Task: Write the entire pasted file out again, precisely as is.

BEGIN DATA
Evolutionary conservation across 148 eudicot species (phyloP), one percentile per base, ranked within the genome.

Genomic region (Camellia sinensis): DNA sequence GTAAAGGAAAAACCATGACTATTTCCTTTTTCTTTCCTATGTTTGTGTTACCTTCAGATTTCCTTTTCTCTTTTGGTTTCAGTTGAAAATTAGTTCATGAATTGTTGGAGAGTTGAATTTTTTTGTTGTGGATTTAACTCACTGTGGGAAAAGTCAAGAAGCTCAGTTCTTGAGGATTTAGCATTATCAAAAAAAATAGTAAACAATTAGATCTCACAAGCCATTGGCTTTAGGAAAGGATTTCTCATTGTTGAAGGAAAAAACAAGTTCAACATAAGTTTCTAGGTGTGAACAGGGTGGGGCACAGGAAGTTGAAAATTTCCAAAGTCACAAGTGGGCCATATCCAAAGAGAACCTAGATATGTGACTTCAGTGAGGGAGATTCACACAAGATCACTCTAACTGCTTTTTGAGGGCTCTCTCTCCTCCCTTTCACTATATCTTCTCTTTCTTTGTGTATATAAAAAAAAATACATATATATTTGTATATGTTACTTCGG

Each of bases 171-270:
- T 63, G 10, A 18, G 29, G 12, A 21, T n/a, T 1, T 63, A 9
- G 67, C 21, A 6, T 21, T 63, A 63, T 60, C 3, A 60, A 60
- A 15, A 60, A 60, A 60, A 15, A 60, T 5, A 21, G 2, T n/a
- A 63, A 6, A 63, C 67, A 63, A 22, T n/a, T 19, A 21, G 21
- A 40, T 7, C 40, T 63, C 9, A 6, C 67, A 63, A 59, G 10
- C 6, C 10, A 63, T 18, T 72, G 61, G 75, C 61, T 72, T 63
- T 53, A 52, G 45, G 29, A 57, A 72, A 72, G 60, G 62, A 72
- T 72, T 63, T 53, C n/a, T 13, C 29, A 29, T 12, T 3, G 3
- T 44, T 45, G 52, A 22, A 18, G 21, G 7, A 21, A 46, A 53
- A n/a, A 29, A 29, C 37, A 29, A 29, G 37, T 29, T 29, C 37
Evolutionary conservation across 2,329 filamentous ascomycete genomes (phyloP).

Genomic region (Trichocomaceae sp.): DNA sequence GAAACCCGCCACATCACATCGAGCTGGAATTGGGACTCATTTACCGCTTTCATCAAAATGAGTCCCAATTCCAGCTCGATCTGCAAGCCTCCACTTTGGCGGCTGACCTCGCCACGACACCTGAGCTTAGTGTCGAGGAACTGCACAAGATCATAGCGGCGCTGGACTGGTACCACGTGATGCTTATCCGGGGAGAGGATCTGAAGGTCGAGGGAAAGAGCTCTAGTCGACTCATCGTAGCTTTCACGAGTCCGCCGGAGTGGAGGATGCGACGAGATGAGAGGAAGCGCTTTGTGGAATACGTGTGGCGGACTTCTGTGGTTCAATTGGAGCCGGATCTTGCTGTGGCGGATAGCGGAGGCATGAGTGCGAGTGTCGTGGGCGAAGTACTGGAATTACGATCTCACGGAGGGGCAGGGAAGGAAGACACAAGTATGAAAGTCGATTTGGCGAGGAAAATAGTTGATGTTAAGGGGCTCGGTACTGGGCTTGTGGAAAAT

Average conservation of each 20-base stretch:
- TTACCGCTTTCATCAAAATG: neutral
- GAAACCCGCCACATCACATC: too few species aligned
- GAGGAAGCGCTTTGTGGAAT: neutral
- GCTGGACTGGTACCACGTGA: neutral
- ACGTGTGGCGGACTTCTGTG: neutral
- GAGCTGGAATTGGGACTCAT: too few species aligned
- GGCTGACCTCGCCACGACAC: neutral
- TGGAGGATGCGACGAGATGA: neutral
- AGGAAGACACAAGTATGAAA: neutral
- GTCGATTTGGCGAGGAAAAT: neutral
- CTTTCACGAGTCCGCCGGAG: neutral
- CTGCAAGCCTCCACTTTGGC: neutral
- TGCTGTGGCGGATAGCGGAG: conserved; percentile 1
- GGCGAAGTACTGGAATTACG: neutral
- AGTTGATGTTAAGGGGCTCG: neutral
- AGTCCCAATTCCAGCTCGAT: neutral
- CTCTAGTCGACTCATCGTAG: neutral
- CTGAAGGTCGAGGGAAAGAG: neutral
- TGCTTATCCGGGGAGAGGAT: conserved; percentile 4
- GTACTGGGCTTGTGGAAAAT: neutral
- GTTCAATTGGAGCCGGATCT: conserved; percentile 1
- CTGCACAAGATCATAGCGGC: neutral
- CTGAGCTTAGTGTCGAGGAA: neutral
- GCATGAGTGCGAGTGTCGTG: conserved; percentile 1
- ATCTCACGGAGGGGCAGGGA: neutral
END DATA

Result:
Evolutionary conservation across 148 eudicot species (phyloP), one percentile per base, ranked within the genome.

Genomic region (Camellia sinensis): DNA sequence GTAAAGGAAAAACCATGACTATTTCCTTTTTCTTTCCTATGTTTGTGTTACCTTCAGATTTCCTTTTCTCTTTTGGTTTCAGTTGAAAATTAGTTCATGAATTGTTGGAGAGTTGAATTTTTTTGTTGTGGATTTAACTCACTGTGGGAAAAGTCAAGAAGCTCAGTTCTTGAGGATTTAGCATTATCAAAAAAAATAGTAAACAATTAGATCTCACAAGCCATTGGCTTTAGGAAAGGATTTCTCATTGTTGAAGGAAAAAACAAGTTCAACATAAGTTTCTAGGTGTGAACAGGGTGGGGCACAGGAAGTTGAAAATTTCCAAAGTCACAAGTGGGCCATATCCAAAGAGAACCTAGATATGTGACTTCAGTGAGGGAGATTCACACAAGATCACTCTAACTGCTTTTTGAGGGCTCTCTCTCCTCCCTTTCACTATATCTTCTCTTTCTTTGTGTATATAAAAAAAAATACATATATATTTGTATATGTTACTTCGG

Each of bases 171-270:
- T 63, G 10, A 18, G 29, G 12, A 21, T n/a, T 1, T 63, A 9
- G 67, C 21, A 6, T 21, T 63, A 63, T 60, C 3, A 60, A 60
- A 15, A 60, A 60, A 60, A 15, A 60, T 5, A 21, G 2, T n/a
- A 63, A 6, A 63, C 67, A 63, A 22, T n/a, T 19, A 21, G 21
- A 40, T 7, C 40, T 63, C 9, A 6, C 67, A 63, A 59, G 10
- C 6, C 10, A 63, T 18, T 72, G 61, G 75, C 61, T 72, T 63
- T 53, A 52, G 45, G 29, A 57, A 72, A 72, G 60, G 62, A 72
- T 72, T 63, T 53, C n/a, T 13, C 29, A 29, T 12, T 3, G 3
- T 44, T 45, G 52, A 22, A 18, G 21, G 7, A 21, A 46, A 53
- A n/a, A 29, A 29, C 37, A 29, A 29, G 37, T 29, T 29, C 37
Evolutionary conservation across 2,329 filamentous ascomycete genomes (phyloP).

Genomic region (Trichocomaceae sp.): DNA sequence GAAACCCGCCACATCACATCGAGCTGGAATTGGGACTCATTTACCGCTTTCATCAAAATGAGTCCCAATTCCAGCTCGATCTGCAAGCCTCCACTTTGGCGGCTGACCTCGCCACGACACCTGAGCTTAGTGTCGAGGAACTGCACAAGATCATAGCGGCGCTGGACTGGTACCACGTGATGCTTATCCGGGGAGAGGATCTGAAGGTCGAGGGAAAGAGCTCTAGTCGACTCATCGTAGCTTTCACGAGTCCGCCGGAGTGGAGGATGCGACGAGATGAGAGGAAGCGCTTTGTGGAATACGTGTGGCGGACTTCTGTGGTTCAATTGGAGCCGGATCTTGCTGTGGCGGATAGCGGAGGCATGAGTGCGAGTGTCGTGGGCGAAGTACTGGAATTACGATCTCACGGAGGGGCAGGGAAGGAAGACACAAGTATGAAAGTCGATTTGGCGAGGAAAATAGTTGATGTTAAGGGGCTCGGTACTGGGCTTGTGGAAAAT

Average conservation of each 20-base stretch:
- TTACCGCTTTCATCAAAATG: neutral
- GAAACCCGCCACATCACATC: too few species aligned
- GAGGAAGCGCTTTGTGGAAT: neutral
- GCTGGACTGGTACCACGTGA: neutral
- ACGTGTGGCGGACTTCTGTG: neutral
- GAGCTGGAATTGGGACTCAT: too few species aligned
- GGCTGACCTCGCCACGACAC: neutral
- TGGAGGATGCGACGAGATGA: neutral
- AGGAAGACACAAGTATGAAA: neutral
- GTCGATTTGGCGAGGAAAAT: neutral
- CTTTCACGAGTCCGCCGGAG: neutral
- CTGCAAGCCTCCACTTTGGC: neutral
- TGCTGTGGCGGATAGCGGAG: conserved; percentile 1
- GGCGAAGTACTGGAATTACG: neutral
- AGTTGATGTTAAGGGGCTCG: neutral
- AGTCCCAATTCCAGCTCGAT: neutral
- CTCTAGTCGACTCATCGTAG: neutral
- CTGAAGGTCGAGGGAAAGAG: neutral
- TGCTTATCCGGGGAGAGGAT: conserved; percentile 4
- GTACTGGGCTTGTGGAAAAT: neutral
- GTTCAATTGGAGCCGGATCT: conserved; percentile 1
- CTGCACAAGATCATAGCGGC: neutral
- CTGAGCTTAGTGTCGAGGAA: neutral
- GCATGAGTGCGAGTGTCGTG: conserved; percentile 1
- ATCTCACGGAGGGGCAGGGA: neutral